70

1

 

0.6

Propyl cinnamate (660)

Europe

2.6

0.4

0.006

NA

USA

31

4

0.07

 

NA

Isopropyl cinnamate (661)

Europe

135

19

0.3

NA

USA

23

3

0.05

 

NA

Allyl cinnamate (19)

Europe

38

5

0.09

NA

USA

2

0.3

0.004

 

NA

Butyl cinnamate (663)

Europe

3

0.4

0.006

NA

USA

1

0.2

0.003

 

NA

Isobutyl cinnamate (664)

Europe

10

1

0.02

+

NA

USA

21

3

0.05

 

NA

Isoamyl cinnamate (665)

Europe

57

8

0.1

+

NA

USA

46

6

0.1

 

NA

Heptyl cinnamate (666)

Europe

12

2

0.03

NA

USA

391

52

0.9

 

NA

Cyclohexyl cinnamate (667)

Europe

3

0.4

0.006

NA

USA

0.3

0.04

0.001

 

NA

Linalyl cinnamate (668)

Europe

49

7

0.1

NA

USA

19

3

0.04

 

NA

Terpinyl cinnamate (669)

Europe

0.1

0.01

0.0002

NA

USA

4

0.5

0.009

 

NA

Benzyl cinnamate (670)

Europe

310

44

0.7

+

NA

USA

527

69

1

 

NA

Phenethyl cinnamate (671)

Europe

40

6

0.1

NA

USA

382

50

0.8

 

NA

3-Phenylpropyl cinnamate (672)

Europe

4

0.6

0.01

NA

USA

282

37

0.6

 

NA

Cinnamyl cinnamate (673)

Europe

11

2

0.03

+

NA

USA

277

36

0.6

 

NA

alpha-Amylcinnamyl alcohol (674)

Europe

27

4

0.06

NA

USA

9

1

0.02

 

NA

5-Phenylpentanol (675)

Europe

N/D

N/D

N/D

NA

USA

1

0.1

0.002

 

NA

alpha-Amylcinnamyl formate (676)

Europe

10

1.4

0.02

NA

USA

4

0.5

0.009

 

NA

alpha-Amylcinnamyl acetate (677)

Europe

20

3

0.05

NA

USA

1 996

263

4

 

NA

alpha-Amylcinnamyl isovalerate (678)

Europe

0.1

0.01

0.0002

NA

USA

4

0.5

0.009

 

NA

3-Phenyl-4-pentenal (679)

Europe

6

1

0.01

NA

USA

16

2

0.04

 

NA

3-(para-Isopropyl-phenyl)propionaldehyde (680)

Europe

N/D

N/D

N/D

NA

USA

1

0.1

0.002

 

NA

alpha-Amylcinnamaldehyde dimethyl acetal (681)

Europe

0.1

0.01

0.0002

NA

USA

0.05

0.007

0.0001

 

NA

para-Methylcinnamaldehyde (682)

Europe

0.1

0.01

0.0002

NA

USA

7

0.9

0.02

 

NA

alpha-Methylcinnamaldehyde (683)

Europe

20

3

0.05

+

NA

USA

2 932

390

6

 

NA

alpha-Butylcinnamaldehyde (684)

Europe

0.1

0.01

0.0002

NA

USA

0.5

0.07

0.001

 

NA

alpha-Amylcinnamaldehyde (685)

Europe

178

25

0.4

+

NA

USA

173

23

0.4

 

NA

alpha-Hexylcinnamaldehyde (686)

Europe

611

87

1

+

NA

USA

82

11

0.2

 

NA

para-Methoxycinnamaldehyde (687)

Europe

0.3

0.04

0.001

+

NA

USA

0.1

0.01

0.0002

 

NA

ortho-Methoxycinnamaldehyde (688)

Europe

4

0.6

0.01

+

NA

USA

541

71

1

 

NA

para-Methoxy-alpha-methyl-cinnamaldehyde (689)

Europe

2

0.3

0.005

NA

USA

0.4

0.05

0.001

 

NA

Total

Europe

60 000

 

 

 

 

USA

480 000

 

 

 

 

NA, not available; N/D, no intake data reported; +, reported to occur naturally in foods (Maarse et al., 1996), but no quantitative data; , not reported to occur naturally in foods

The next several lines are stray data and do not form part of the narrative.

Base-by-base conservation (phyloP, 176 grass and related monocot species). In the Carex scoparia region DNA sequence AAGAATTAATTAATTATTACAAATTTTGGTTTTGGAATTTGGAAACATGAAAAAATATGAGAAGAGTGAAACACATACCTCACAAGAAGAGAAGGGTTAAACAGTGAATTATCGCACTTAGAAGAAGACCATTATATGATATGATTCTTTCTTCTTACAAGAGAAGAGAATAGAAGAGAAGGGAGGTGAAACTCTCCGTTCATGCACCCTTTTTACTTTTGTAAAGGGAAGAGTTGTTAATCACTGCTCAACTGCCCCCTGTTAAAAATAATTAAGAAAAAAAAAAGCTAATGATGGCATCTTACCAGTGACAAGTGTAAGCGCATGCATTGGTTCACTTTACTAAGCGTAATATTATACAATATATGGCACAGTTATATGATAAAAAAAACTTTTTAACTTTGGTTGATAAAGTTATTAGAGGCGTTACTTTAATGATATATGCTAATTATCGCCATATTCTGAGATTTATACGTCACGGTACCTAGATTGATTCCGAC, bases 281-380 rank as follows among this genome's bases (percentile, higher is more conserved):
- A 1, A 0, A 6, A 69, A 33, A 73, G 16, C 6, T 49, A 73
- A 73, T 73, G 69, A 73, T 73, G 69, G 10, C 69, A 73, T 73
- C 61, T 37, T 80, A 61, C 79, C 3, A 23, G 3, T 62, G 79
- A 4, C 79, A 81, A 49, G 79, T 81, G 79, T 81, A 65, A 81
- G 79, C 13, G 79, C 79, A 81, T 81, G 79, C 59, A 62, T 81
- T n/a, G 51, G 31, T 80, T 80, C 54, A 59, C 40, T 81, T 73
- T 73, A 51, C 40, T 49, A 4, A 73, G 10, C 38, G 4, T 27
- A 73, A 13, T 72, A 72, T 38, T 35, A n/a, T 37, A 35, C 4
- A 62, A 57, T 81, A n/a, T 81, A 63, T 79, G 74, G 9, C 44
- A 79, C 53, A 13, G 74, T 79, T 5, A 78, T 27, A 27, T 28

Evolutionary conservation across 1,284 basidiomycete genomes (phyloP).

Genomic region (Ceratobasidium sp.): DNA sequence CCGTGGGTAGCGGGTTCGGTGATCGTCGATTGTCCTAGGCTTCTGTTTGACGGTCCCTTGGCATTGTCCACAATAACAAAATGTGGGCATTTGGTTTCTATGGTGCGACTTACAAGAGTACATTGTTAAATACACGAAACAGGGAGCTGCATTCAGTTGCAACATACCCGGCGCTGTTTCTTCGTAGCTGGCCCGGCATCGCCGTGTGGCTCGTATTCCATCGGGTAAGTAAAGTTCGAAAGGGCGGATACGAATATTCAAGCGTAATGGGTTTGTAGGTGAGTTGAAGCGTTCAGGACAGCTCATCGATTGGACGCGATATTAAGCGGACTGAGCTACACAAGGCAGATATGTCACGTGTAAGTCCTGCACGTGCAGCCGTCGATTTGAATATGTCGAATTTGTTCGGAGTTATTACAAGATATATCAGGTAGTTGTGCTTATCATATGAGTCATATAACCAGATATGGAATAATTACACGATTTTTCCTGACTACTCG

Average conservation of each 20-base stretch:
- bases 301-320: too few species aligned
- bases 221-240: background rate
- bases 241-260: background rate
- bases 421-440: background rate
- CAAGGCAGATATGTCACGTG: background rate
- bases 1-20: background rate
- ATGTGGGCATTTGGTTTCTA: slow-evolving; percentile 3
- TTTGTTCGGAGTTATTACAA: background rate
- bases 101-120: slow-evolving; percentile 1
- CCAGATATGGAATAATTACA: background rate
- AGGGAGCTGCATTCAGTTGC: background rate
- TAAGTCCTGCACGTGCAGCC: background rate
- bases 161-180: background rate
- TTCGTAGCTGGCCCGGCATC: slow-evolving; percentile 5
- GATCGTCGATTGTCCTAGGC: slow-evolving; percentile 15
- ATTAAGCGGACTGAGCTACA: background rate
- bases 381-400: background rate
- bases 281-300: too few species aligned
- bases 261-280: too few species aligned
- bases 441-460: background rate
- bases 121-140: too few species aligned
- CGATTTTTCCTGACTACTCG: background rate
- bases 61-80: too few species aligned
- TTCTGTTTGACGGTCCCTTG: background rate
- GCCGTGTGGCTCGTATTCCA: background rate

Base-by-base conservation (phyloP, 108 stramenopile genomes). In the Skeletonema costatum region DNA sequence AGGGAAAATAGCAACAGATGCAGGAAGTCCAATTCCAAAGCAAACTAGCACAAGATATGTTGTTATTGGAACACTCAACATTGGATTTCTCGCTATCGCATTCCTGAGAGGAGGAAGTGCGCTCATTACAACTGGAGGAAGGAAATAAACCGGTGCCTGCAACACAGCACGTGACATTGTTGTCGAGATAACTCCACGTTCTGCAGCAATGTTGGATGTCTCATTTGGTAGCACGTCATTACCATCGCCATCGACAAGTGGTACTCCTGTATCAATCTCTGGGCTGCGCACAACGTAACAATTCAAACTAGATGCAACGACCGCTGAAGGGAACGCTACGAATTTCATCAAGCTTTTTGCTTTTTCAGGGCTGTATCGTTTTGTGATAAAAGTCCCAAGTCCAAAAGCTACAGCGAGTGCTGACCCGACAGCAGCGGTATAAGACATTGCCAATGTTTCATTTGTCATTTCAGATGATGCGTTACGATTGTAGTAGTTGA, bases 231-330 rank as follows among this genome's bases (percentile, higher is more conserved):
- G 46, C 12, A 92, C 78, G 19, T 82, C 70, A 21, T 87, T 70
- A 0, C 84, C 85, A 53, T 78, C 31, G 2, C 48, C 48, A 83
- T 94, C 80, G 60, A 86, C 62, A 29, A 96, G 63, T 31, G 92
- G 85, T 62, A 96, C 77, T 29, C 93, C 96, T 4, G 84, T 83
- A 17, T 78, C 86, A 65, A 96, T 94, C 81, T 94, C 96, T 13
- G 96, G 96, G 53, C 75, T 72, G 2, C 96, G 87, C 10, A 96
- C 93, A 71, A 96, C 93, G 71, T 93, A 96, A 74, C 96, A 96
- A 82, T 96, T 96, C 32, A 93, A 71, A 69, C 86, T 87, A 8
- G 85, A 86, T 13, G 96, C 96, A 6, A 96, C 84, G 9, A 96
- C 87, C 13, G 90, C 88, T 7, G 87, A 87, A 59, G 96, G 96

a From International Organization of the Flavor Industry (1995) and Lucas (1999)

b Intake (g/person per day) calculated as follows: [(annual volume, kg) (1 109 g/kg)/ (population survey correction factor 365 days)], where population (10%, eaters only) = 32 x 106 for Europe and 26 x 106 for the USA. The correction factor = 0.6 for Europe and 0.8 for the USA, representing the assumption that only 60% and 80% of the annual volume of the flavour, respectively, was reported in the poundage surveys (International Organization of the Flavor Industry, 1995; Lucas et al., 1999). Intake (g/kg bw per day) calculated as follows: [(g/person per day)/body weight], where body weight = 60 kg. Slight variations may occur from rounding.

c Quantitative data from Stofberg & Grundschober (1987)

d Calculated as follows: (annual consumption in food, kg)/(most recently reported volume as a flavouring agent, kg)

1.3 Metabolic considerations

Cinnamyl alcohol (No. 647), cinnamaldehyde (No. 656) and its para- and ortho-methoxy derivatives (Nos 687 and 688), cinnamic acid (No. 657) and its corres-ponding methyl ester (No. 658), and the saturated analogue (3-phenylpropionic acid, No. 646) have all been shown to be rapidly absorbed from the gut, metabolized, and excreted primarily in the urine and to a minor extent in the faeces.

Esters of cinnamic acid and structurally related aromatic esters have been shown to be hydrolysed rapidly to the component acid and alcohol. The aromatic primary alcohols and aldehydes in this group and those formed by the hydrolysis of esters and acetals are readily oxidized to cinnamic acid or one of its structurally related carboxylic acids. In animals, most carboxylic acids, such as cinnamic acid, are converted to acyl coenzyme A esters. Cinnamoyl coenzyme A undergoes either glycine conjugation catalysed by a glycine N-acyl transferase or beta-oxidation, eventually leading to the formation of benzoyl coenzyme A. This is in turn either conjugated with glycine, yielding hippuric acid, or hydrolysed to yield free benzoic acid, which is then excreted (Nutley et al., 1994).